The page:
Seattle -> into Canada
Across the Border
Seattle kept us captive for two nights giving us a chance to slow down even further. We spent the day relaxing, strolling to the cinema while picking blackberries from the roadside bushes. K19, by Harrison Ford as a submariner was our choice and twice we visited the KEG restaurant, the only decent food place in the area. Since the Hilton did not have the restaurant open over the weekend we took advantage of their shuttle service.
By Monday morning the weather looked promising enough to make a GO decision. As it was an international flight we had to file a flight plan and the customs officer was asked to check us at 1300 in Abbotsford, a town about 30 miles east of Vancouver. Taking off on the same runway we had landed 48 hours earlier, but this time we had the pleasure to see and enjoy the entire skyline of Seattle returning those seaplane memories of a few years ago.
Avoiding the larger airfields up north and some prohibited areas we motored along the coast, checked in with the military base at Whidbey Island and later Bellingham, the last larger airport before the
Fifty minutes after take off we arrived at Abbotsford and were greeted by a controller with a rather distinct British accent. Five minutes before 1300 we parked at the area designated as CUSTOMS and barely had shut down the engine that the customs officer with her briefcase arrived. Give me one minute to set up the office was her kind greeting. Joan punched the timer and when the 59th second was over we stepped onto Canadian soil and went to her office.
We were determined to move on and the weather did not look too bad at Abbotsford (CYXX) so we filed a flight plan and promised to make our periodic position reports. The sun had broken through the clouds and we happily took off in easterly direction. Following the meandering wide Fraser River we soon faced a wall of mountains covered by a layer of clouds, flat at the bottom and towering above. The river, our guide disappeared into a dark valley cut into the mountain range. Luckily the bottom of the overcast was at about 6000 ft. leaving us a good distance to the bottom. Next to the blue/brown band of the river we observed the lightly colored band of the road and the dark railroad tracks making their way to the North. There were cars on the road, so we were not alone. In contrast to what we were told there was no turbulence and the cloud cover was supported by the mountain peaks on either side permitting safe passage. An aircraft passed us in the opposite direction, another sign of all clear! Half an hour later we found the turnoff, like a side door out of a corridor that l led us out onto the large interior plateau with Kamloops at the southeastern end. We did our reporting and continued across the plain with rolling hills of forests. Everywhere there were signs that this is the place of the timber industry.
As the terrain rose the gap between clouds and the ground became narrower.
Cells of rain showers were scattered all over. It was not critical, however we could not escape an occasional splash on the windscreen. The engine kept on purring happily and blew all the droplets away so we could easily follow the road. It was a beautiful sight across the wet countryside, littered with lakes, swamps, little serpents of streams and forests as far as you could see. An occasional settlement or town, usually next to a timber mill glided past. Finally our GPS indicated that we should look out for our destination airport at "108 Mile" (CZML). The 4800 ft. runway was easy to spot, to find the windsock was a little harder. Two hours after departure the wheels touched ground again.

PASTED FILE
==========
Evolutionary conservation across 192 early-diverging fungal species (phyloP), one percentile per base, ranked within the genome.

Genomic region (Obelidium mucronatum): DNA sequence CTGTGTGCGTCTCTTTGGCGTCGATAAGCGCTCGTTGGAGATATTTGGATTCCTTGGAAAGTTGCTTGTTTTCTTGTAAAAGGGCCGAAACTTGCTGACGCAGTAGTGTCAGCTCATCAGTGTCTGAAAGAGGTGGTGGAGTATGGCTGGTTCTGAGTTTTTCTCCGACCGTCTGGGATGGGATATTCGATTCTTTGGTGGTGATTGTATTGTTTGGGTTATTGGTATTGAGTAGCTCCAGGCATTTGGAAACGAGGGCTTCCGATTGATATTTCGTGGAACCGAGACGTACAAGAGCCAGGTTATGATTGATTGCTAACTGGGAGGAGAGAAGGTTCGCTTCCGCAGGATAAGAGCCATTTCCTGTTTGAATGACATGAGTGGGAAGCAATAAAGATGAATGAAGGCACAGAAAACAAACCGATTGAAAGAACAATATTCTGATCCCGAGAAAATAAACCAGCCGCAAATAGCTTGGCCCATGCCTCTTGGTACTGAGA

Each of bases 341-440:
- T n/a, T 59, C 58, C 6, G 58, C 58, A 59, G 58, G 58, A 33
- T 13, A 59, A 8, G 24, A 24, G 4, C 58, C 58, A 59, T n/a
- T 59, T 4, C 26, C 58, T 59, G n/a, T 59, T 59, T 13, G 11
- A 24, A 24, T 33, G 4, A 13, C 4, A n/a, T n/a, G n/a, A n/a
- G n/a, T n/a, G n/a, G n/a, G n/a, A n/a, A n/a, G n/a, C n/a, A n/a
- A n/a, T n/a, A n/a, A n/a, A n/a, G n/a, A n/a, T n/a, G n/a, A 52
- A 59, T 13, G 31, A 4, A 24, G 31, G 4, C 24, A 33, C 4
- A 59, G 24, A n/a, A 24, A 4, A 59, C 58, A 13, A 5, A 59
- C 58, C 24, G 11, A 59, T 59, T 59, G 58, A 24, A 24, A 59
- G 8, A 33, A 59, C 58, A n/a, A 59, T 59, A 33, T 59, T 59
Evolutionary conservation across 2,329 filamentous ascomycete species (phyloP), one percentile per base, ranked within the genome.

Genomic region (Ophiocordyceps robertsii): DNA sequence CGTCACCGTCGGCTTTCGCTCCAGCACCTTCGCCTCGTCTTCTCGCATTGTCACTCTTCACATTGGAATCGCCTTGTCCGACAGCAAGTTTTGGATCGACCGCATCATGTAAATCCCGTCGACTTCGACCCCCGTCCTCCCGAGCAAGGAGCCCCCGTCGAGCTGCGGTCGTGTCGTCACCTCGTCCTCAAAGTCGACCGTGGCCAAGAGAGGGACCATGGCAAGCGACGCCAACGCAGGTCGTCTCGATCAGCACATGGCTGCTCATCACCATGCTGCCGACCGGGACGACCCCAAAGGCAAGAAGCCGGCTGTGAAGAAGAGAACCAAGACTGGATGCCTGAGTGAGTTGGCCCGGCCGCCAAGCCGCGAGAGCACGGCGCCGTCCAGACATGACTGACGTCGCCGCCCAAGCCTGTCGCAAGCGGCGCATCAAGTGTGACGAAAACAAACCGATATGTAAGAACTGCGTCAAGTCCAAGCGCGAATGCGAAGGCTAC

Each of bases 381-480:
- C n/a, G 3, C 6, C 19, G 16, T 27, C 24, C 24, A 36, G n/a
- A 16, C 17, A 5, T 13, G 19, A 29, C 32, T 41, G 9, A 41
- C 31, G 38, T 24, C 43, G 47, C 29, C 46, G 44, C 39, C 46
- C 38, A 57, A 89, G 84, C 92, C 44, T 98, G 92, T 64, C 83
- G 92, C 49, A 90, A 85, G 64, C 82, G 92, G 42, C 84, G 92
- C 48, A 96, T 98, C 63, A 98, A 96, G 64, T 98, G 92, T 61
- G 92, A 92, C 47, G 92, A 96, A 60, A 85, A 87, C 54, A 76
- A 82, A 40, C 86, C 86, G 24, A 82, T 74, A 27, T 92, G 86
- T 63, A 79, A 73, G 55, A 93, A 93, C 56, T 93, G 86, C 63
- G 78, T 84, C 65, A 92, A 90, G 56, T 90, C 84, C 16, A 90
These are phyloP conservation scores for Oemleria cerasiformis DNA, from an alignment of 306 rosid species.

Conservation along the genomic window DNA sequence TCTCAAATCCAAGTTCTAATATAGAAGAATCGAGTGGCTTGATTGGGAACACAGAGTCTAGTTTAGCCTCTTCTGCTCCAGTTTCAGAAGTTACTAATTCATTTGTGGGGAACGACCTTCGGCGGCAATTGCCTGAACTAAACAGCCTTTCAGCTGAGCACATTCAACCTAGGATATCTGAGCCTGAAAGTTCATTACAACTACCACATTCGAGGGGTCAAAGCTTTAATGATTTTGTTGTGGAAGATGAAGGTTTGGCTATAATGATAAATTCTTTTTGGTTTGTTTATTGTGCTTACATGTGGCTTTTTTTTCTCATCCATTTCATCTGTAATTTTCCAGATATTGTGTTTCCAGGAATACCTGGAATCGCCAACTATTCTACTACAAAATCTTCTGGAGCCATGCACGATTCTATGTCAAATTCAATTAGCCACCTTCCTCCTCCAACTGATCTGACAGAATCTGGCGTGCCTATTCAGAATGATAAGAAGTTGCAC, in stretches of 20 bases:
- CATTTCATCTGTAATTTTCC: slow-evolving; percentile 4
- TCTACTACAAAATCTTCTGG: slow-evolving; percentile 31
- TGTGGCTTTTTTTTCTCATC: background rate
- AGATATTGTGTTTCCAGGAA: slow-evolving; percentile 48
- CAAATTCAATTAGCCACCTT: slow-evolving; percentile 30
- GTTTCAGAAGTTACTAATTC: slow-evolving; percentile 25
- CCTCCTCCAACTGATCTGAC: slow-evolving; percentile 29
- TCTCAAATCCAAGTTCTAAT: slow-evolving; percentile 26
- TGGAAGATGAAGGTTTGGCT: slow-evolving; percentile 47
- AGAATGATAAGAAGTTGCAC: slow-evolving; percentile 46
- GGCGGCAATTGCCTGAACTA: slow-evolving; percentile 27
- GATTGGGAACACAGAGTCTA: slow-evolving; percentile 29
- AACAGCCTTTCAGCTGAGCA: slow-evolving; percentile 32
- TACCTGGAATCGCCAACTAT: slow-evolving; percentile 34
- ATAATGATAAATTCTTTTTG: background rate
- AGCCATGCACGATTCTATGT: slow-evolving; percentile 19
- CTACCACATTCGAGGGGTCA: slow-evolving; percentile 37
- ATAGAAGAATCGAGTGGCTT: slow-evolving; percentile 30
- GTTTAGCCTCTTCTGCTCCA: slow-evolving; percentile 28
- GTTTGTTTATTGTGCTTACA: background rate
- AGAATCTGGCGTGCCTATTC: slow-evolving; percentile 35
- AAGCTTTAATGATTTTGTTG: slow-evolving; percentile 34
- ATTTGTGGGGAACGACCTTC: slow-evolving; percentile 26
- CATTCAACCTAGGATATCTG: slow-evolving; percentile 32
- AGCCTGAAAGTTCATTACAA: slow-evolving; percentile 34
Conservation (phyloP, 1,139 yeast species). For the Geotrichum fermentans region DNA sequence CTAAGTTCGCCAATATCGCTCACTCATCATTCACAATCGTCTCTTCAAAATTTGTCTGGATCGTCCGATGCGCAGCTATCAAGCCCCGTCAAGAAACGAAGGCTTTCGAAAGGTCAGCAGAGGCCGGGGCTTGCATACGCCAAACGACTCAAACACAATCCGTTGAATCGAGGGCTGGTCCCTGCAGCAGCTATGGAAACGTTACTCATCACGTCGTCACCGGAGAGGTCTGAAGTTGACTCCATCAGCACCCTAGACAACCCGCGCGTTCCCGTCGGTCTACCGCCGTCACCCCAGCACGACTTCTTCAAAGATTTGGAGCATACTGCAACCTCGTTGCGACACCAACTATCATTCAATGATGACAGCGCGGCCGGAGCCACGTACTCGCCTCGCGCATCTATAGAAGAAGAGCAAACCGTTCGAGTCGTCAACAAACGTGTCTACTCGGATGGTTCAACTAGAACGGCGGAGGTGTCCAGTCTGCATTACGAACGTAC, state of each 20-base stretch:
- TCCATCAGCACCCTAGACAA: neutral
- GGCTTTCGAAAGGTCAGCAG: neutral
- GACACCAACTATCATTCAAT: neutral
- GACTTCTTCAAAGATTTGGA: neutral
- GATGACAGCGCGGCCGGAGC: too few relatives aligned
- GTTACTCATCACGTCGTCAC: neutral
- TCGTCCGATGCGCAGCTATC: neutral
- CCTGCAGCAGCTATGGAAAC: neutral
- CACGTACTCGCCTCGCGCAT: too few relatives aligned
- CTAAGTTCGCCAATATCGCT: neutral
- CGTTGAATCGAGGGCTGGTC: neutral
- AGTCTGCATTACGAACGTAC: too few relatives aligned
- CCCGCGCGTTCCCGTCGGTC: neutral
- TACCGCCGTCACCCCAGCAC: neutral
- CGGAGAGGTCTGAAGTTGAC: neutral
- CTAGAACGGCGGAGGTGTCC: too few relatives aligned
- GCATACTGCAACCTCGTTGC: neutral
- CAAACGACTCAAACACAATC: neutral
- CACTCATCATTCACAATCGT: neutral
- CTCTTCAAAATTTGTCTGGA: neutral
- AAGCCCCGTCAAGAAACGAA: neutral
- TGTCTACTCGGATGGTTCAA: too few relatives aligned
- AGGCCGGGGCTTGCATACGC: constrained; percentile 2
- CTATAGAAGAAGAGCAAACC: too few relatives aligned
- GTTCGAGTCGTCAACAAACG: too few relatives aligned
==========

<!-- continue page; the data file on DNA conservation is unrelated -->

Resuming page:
As we intended to stay a few days nearby we pushed N85S to the edge of the hard surface and secured it with the pegs we had brought along. Those steel pegs 40 cm long resisted the heavy pounding with our ax and slid slowly into the heavy ground. Unloading some of our luggage and covering the windows was like putting our Centurion to bed. No formality with the local mechanic. He informed us, however that we should consider buying gas since their price was 0.99 Can$/liter (2.36 US$/USgal). The flight plan had been closed in the air with the FSS at Williams Lake.
We intended to spend a few days at the Ten-ee-ah Lodge (near Lac la Hache) and if possible do some float plane flying. The lodge is at the side of a nice lake, about 10 km. long and it can be accessed by road or float plane. Henry, whom we have met at a Swiss Seaplane Association meeting had invited us to come there and check out his operation. In the morning we had informed him by phone that we would arrive some time in the afternoon and making our calls on approaching "108 Mile" he had picked up our transmission and hopped over with the Beaver on amphibs to pick us up. A 15 minute flight later we splashed down amid a flat of water lilies and checked in at a nice log cabin. To our disappointment, weather forbid us the pleasure of floatplane flying.
On the other hand, we had the luxury of more sleep, hiking, canoeing and wildlife spectating, not to leave out the wonderful dining each evening. Among the selection was caribou steaks which melted on our tongues, a succulent pig roast and freshly caught trout from the lake. All of this with fine wine of the region (Kamloops area).
How could anyone possibly complain? We were rested and delighted with our wonderful stay. For all of you who ever dreamed of getting a floatplane rating, this jewel of a place offers you the possibility of doing not only this, but bringing the family along to enjoy outdoor activities with horseback riding, fishing, canoeing, hiking, etc. Now we were ready for the next leg of our adventure to meet up with the "FlyNorth" group in Springhouse.
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This page was serviced last on 12. July 2008